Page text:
Pharmacotherapy of the Upper Airway Flashcards Preview

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Flashcards in Pharmacotherapy of the Upper Airway Deck (17):

State whether activation of the following receptors leads to vasodilation or constriction:

  1. Muscarinic
  2. Histamine
  3. Bradykinin
  4. Alpha 1 Adrenergic

  1. Muscarinic: dilation
  2. Histamine: dilation
  3. Bradykinin: dilation
  4. Alpha 1 Adrenergic: constriction

**Dilations lead to congestion and rhinorrhea 

**Activation of the A1 adrenergic will override any negative dilations from other pathways


Which pathway is targeted by allergies?

H1 Histaminic


Which pathway is targeted by a cold?



The blocking of voltage sensitive sodium channels by 1st generation antihistamines has what effect?

Local anesthetic


T/F: 2nd generation antihistamines have a greater antagonistic effect on histamine receptors


About the same (or worse), they just avoid the sedative effect on the CNS


Which forms of rhinitis are best targeted by antihistamines? By decongestants?

Antihistamines: Allergic rhinitis

Decongestants: Viral rhinitis (also some allergic)


The primary use of antihistamines is to block receptor mediated effects of endogenous histamines.  These effects of histamine include all of the following EXCEPT:




D.Stimulation of afferent pain neurons

E.Increased capillary permeability (edema)

F.Contraction of GI tract smooth muscle (cramping)

B, C


Which of the following drugs is the most effective physiologic antagonist of histamine in smooth muscle?







B, D


**If someone is going into shock from histamine reaction- you give them epi

**Antihistamines, while effects are additive with epinephrine, are not sufficient alone for treatment


What's the difference between 1st generation/ 2nd generation antihistamines?

1st generation

  • CNS action: prevents nausea, vomiting, insomnia (sleep aid)
  • drying effect (mouth)
  • Cough suppression- Na channel block

2nd generation

  • Longer duration of action,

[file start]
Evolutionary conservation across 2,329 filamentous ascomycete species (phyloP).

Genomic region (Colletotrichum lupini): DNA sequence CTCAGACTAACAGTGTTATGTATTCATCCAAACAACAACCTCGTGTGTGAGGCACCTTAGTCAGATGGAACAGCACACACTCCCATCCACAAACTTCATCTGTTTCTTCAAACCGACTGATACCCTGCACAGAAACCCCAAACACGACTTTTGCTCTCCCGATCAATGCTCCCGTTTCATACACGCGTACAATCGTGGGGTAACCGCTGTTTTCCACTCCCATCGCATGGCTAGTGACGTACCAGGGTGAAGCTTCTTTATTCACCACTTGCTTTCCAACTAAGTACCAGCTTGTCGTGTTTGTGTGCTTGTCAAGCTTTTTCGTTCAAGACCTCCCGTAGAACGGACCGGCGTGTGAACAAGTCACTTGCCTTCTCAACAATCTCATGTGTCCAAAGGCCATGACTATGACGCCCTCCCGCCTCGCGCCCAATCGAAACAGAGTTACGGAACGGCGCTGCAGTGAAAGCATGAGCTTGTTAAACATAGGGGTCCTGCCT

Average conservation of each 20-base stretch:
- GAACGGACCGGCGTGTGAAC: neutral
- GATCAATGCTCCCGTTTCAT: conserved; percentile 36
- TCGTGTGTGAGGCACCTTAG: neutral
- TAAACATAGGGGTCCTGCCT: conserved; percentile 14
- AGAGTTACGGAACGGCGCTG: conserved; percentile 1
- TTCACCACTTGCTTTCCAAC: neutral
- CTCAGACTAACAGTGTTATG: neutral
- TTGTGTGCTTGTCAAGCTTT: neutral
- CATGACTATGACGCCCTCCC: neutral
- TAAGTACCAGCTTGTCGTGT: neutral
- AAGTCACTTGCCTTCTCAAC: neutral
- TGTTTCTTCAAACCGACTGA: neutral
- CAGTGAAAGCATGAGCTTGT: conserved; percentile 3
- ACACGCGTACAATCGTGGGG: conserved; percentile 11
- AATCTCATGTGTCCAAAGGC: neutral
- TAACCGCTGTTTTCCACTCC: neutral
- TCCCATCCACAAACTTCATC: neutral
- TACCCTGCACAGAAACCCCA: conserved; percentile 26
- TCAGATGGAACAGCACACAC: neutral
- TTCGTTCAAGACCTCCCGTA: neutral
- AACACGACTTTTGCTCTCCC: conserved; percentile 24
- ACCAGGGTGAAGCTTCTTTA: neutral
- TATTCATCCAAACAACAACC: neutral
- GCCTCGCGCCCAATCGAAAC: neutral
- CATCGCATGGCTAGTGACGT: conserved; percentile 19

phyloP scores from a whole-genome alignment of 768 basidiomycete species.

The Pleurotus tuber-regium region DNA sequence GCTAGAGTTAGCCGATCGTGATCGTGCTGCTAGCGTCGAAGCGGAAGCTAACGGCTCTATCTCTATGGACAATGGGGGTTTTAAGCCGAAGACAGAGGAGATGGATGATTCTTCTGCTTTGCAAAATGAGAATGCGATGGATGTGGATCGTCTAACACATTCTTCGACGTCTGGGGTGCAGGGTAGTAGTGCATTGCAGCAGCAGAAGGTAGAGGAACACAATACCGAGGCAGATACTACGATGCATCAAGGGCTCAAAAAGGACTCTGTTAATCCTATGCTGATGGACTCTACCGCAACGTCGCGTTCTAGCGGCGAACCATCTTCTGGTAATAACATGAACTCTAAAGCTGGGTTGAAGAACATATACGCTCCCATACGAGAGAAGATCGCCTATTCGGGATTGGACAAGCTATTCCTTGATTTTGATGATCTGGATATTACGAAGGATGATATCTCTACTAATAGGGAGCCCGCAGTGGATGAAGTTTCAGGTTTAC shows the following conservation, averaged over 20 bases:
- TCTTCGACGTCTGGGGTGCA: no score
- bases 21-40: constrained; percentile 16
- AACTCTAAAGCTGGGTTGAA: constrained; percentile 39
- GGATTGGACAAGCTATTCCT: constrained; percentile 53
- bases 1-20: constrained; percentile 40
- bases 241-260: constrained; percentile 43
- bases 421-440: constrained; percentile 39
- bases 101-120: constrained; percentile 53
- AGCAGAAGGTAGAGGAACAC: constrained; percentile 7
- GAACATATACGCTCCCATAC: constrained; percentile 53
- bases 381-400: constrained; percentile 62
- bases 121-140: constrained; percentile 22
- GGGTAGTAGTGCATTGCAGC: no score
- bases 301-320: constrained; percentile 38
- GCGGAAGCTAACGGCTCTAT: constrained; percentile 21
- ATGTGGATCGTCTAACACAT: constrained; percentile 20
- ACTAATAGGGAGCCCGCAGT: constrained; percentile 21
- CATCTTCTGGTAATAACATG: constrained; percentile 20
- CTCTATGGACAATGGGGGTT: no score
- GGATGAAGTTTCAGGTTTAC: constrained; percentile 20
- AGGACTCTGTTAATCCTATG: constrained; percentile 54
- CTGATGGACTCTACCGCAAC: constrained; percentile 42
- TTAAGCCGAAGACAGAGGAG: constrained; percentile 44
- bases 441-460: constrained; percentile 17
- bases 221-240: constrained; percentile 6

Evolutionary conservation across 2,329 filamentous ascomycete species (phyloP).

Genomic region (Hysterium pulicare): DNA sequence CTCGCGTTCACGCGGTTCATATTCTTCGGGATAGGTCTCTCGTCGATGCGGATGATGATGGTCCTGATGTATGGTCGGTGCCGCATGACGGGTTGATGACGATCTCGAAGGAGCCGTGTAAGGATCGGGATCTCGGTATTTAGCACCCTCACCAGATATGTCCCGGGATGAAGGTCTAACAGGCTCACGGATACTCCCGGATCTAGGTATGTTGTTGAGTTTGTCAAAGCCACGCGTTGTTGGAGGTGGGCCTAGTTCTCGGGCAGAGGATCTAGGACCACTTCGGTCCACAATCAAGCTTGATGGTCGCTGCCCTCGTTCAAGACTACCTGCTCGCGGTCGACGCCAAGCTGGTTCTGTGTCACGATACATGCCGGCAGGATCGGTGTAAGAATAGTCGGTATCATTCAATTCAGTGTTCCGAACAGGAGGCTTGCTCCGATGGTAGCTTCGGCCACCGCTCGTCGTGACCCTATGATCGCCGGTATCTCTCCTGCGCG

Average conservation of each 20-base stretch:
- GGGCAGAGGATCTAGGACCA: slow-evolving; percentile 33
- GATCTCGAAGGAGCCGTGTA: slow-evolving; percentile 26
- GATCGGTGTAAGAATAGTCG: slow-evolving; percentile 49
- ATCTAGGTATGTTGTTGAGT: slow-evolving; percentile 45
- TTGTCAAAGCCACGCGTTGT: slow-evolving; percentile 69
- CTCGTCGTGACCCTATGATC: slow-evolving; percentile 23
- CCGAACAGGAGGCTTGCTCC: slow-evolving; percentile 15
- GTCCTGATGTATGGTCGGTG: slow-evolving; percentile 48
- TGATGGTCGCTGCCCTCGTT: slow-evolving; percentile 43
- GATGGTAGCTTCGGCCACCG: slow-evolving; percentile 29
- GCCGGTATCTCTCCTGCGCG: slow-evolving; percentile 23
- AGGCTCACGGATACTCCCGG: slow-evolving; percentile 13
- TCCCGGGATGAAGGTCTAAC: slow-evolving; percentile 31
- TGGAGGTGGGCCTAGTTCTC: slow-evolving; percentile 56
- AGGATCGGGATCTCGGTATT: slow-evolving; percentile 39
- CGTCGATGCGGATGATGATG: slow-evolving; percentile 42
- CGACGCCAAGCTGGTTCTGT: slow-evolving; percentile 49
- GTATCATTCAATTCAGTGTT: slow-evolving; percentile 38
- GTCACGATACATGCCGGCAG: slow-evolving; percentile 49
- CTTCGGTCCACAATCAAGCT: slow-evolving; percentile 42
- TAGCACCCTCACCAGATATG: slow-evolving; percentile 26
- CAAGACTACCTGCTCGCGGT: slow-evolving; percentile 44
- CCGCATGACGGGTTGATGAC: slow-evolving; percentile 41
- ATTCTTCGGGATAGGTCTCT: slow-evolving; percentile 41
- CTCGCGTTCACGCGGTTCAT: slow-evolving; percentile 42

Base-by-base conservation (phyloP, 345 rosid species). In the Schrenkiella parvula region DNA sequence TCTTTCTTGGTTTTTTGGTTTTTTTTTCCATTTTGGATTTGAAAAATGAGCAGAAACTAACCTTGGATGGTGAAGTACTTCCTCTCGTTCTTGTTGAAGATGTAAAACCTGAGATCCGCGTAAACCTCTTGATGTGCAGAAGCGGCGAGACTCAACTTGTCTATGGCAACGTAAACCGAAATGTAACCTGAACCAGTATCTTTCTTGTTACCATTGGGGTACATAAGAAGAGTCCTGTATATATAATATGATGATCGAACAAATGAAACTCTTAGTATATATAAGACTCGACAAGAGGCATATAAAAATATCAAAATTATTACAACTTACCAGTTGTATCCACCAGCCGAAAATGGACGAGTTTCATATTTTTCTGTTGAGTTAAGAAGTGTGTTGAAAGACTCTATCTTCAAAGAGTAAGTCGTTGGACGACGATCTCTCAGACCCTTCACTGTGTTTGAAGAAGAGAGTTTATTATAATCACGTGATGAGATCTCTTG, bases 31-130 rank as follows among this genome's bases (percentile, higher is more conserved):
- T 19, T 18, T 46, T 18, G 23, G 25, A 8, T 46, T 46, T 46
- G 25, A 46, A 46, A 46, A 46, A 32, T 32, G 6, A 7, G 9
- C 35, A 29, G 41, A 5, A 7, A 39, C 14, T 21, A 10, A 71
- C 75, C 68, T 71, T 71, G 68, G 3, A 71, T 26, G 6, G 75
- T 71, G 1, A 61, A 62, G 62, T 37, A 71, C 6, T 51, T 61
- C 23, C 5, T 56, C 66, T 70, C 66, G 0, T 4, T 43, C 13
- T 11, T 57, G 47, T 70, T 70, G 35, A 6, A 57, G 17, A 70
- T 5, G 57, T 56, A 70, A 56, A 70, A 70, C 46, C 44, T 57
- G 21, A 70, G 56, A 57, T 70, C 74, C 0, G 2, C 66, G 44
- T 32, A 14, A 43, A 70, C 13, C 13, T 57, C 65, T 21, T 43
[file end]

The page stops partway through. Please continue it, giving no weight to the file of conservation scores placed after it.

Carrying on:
• very specific, only block H1
  • don't act on CNS (no sedation)
  • no antiemetic effects
  • no anticholinergic 


3.  Which of the following statements concerning clinical use of antihistamines is FALSE?

A.Can be used to produce a local anesthetic-type effect

B.Drugs of choice for treatment of allergic rhinitis

C.Overuse associated with rebound congestion

D.Commonly used in treating motion sickness

E.Antimuscarinic sedative effects of diphenhydramine are utilized in OTC sleep aid products

F.More effective than pseudoephedrine for viral cold symptoms

C, F


A 20-year-old woman is taking diphenhydramine for severe hay fever symptoms. Which of the following adverse effects is she most likely to report?

A.Increase in bladder tone

B.Dry mouth

C.Nervousness, anxiety


E.Uterine cramps



B, F


Select the TRUE statement comparing 1st generation antihistamines (diphenhydramine / Benadryl) to 2nd generation antihistamines (loratadine / Claritin):

A. 2nd generation agents are less expensive

B. 2nd generation agents are more effective at blocking histamine receptors

C. 2nd generation agents are not effective in the OTC treatment of insomnia

D. 1st generation agents are less likely to cause sedation

E. 1st generation agents produce less antimuscarinic side effects

F. 1st generation agents are effective in the OTC treatment of insomnia

C, F


What's the difference in action between the decongestants Pseudoephedrine (Sudafed) and Phenylephrine (Sudafed PE)?

Psuedoephedrine: indirectly stimulates alpha1 receptor by increasing NE

Phenylephrine: direct stimulation to alpha1 receptor


TRUE statements regarding pseudoephedrine include:

A.Effective against rhinorrhea and congestion due to allergies

B.Overuse associated with rebound congestion

C.Postural hypotension can be seen with higher doses

D.Greater decongestant efficacy than topical phenylephrine

E.More reliable oral bioavailability than phenylephrine

F.Agonist at alpha-1 adrenergic receptors

G.More effective antitussive agent than dextromethorphan

H.Increases neuronal release of NE

A. True

B. False (topical agents)

C. False- A1 receptor blocker (promethazine)

D. False

E. True

F. False (indirect agonist)

G. False

H. True


What medication is used as an antitussive?

Dextromethorphan (in Robitussin)

  • Antitussive dose:  15-30 mg via block of μ-opioid
  • Drug abuse dose:  > 500-1500 mg – via block of NMDA glutamate receptors 


TRUE statements regarding management of cough symptoms include:

A.Upper airway cough syndrome can be managed with loratadine and pseudoephedrine

B.Cough suppressants should always be used in conjunction with expectorants

C.An NSAID like naproxen may be of benefit in coughs due to common cold viruses

D.Codeine has greater antitussive efficacy and less dependence liability than dextromethorphan

E.Antihistamines are generally more effective as antitussives than opioid receptor agonists



What are the guidelines for treatment of cough in adults?

Acute cough due to common cold

  • 1st generation antihistamine/decongestant (e.g., brompheniramine / pseudoephedrine)
  • Naproxen (tid x 5 days): blocks inflammation that stimulates cough afferents
  • Other
    • Antitussives show mixed results
    • Zinc not recommended
    • 2nd generation antihistamines ineffective

Acute cough due to upper airway cough syndrome (postnasal drip)

  • 1st generation antihistamine/decongestant (e.g., brompheniramine / pseudoephedrine)